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Drop Foot

People with drop foot tend to scuff their toes along the ground, so they may lift their foot higher than usual using their pelvis or trunk, or swing the leg from the hip when walking to prevent this. Such compensations can have a negative impact on walking speed, efficiency and balance. Walking with drop foot can therefore require full concentration and any small obstacles could mean a stumble, a very frustrating reminder of an illness in every step.

Frequently, the foot is not set down heel first, but with the toes or entire sole first as drop foot makes natural rollover of the foot and swing-through with the leg impossible.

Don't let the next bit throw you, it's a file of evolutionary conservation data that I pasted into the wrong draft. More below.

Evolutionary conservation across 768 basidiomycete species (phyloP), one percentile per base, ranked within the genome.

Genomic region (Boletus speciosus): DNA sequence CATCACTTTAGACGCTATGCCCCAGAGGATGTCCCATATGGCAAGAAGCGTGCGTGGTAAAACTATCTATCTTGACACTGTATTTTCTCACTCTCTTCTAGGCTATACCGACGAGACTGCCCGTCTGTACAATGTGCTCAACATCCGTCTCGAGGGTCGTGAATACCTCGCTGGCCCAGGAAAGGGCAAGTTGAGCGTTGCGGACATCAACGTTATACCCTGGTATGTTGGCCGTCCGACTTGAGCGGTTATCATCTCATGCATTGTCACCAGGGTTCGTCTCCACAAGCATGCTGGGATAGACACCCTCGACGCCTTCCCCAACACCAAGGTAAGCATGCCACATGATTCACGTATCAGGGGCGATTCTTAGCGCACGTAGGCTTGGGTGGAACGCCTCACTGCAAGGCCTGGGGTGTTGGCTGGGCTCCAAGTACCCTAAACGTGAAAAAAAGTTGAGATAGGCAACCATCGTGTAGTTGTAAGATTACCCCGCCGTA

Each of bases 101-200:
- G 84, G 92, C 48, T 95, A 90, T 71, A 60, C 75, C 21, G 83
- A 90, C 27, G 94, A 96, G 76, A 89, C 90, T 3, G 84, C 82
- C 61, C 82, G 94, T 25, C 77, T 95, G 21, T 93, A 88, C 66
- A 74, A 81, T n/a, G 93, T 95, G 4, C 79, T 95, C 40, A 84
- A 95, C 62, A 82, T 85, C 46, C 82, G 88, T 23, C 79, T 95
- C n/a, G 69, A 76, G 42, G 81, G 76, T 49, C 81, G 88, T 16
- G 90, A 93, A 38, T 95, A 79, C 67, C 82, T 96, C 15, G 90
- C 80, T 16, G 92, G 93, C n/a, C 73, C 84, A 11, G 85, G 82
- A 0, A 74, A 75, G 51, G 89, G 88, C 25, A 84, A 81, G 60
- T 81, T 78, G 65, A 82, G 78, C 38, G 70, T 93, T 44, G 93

Depending on the severity of the spastic paralysis (i.e. uncontrolled muscle tension) in the leg, those affected have a stiff, abnormal gait. The toes may clench up as a result of the paralysis.

In any case, spastic paralysis prevents a fluid gait. Medical aids can be used to reduce impairment.

Without a medical aid, the leg is often swung forward by means of what is called circumduction. This means that the leg is moved forward using a circular hip movement. Affected individuals who have used this method for a long time commonly complain of pain in the hip and pelvis.

Possible forms of drop foot:

1. Malposition of the foot, the affected person walks on the outer edge of the foot.

2. Drop foot with forefoot strike or toe walking. The heel no longer touches the ground on initial contact or at all when walking.



3. Malposition of the foot with clenched toes caused by spasticity in the affected foot.